The University of Nottingham and Air Race E have announced a collaboration to develop the first electric race aircraft. A prototype is in the making and will use an existing petrol-powered plane as base. The racing series will see pilots fly just above the ground at highest speeds from 2020.
The Air Race Events company aims to launch their first electric airplane race called Air Race E in 2020. In order to get actual vehicles, well, electric aircrafts ready, they teamed up with the University of Nottingham.
Together they are currently working to get a first prototype off the ground. It is built on an existing racing plane but will be equipped with a plug-and-play system for the electric motor, battery and power electronics. This means the system can be retrofitted once it proves functional.
The prototype race airplane will help shape the model and rules for the Air Race E series, which is set to launch its inaugural race in 2020. Racing pilots will then compete against each other in electric aircrafts on a very narrow track just above the ground. Formula Air Race planes, classified as “experimental”, are the only airplanes in the world designed specifically for racing and built to a specific race formula. They race at speeds faster than any land-based motorsport.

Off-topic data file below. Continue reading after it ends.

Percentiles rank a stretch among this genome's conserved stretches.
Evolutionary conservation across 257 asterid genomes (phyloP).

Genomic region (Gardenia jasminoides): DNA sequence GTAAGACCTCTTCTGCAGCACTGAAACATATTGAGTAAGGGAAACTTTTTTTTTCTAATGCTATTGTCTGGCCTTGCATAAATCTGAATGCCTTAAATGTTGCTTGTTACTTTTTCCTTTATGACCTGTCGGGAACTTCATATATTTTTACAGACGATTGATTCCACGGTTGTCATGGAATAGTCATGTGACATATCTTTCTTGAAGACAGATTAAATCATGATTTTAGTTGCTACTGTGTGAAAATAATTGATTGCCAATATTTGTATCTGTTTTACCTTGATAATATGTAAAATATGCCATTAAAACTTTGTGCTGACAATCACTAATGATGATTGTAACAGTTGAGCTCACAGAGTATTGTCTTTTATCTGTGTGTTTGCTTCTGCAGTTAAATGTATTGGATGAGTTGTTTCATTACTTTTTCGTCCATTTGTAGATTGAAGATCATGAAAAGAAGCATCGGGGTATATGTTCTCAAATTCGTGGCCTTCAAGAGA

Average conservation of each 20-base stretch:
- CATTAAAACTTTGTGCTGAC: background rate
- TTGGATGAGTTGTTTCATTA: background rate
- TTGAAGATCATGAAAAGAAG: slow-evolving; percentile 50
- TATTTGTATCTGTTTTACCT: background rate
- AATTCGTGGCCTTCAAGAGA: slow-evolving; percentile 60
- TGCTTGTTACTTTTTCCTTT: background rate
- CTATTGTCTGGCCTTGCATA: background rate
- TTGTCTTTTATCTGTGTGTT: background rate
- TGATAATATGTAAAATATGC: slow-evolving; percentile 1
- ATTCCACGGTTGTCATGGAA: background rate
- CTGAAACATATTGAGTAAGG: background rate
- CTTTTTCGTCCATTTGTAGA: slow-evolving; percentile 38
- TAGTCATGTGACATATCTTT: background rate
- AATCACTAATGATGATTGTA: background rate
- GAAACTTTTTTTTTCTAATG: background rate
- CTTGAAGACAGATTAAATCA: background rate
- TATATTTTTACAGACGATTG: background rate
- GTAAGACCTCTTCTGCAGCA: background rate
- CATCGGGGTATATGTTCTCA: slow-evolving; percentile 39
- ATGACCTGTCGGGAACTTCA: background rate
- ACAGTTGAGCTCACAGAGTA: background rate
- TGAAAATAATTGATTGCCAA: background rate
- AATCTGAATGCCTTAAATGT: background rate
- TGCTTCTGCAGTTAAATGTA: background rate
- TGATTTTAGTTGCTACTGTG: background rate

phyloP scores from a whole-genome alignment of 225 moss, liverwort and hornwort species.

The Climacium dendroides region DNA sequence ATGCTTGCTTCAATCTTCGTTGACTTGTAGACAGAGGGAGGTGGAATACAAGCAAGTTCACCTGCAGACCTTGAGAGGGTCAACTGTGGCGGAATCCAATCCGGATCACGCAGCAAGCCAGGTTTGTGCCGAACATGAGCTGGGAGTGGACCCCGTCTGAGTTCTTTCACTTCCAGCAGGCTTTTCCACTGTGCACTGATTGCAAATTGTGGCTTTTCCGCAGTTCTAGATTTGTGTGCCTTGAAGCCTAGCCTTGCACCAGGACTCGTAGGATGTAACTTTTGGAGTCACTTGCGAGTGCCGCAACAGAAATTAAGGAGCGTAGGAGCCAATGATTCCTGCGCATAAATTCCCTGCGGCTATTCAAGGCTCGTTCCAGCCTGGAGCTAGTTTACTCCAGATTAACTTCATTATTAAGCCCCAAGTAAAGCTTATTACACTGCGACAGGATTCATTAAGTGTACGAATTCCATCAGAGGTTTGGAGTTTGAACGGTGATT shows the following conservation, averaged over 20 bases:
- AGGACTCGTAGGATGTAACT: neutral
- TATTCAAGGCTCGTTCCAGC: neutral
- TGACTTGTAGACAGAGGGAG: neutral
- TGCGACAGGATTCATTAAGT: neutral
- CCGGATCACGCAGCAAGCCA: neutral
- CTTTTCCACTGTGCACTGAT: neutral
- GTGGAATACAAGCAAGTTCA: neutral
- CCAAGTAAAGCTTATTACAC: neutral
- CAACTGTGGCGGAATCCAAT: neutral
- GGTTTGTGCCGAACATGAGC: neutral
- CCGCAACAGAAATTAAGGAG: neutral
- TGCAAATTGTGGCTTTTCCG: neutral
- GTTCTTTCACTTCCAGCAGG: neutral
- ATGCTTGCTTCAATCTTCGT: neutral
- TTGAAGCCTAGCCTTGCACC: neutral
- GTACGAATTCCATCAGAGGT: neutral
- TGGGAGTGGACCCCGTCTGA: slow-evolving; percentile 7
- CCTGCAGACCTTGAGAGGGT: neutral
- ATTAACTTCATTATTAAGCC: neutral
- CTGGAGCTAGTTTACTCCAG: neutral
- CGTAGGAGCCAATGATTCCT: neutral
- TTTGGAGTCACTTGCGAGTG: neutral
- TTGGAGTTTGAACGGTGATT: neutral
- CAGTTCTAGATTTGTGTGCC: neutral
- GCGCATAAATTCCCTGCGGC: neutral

Still, the partners are hoping for an impact beyond the thrill of velocity much like the Formula E. Jeff Zaltman, CEO of Air Race Events, believes their partnership will “undoubtedly have a huge impact across the electric aviation industry.” And indeed they claim having had interest from across the industry. Adds Zaltman: “Since the announcement of the Air Race E series we have been overwhelmed by the response of innovators and leaders within the aviation sector and we are delighted to be working with the pioneering University of Nottingham Beacon Programme to help drive change within the industry.”
The University is investing 13 million pounds in the Beacons of Excellence programme which aims to find answers to global challenges, including sustainable travel.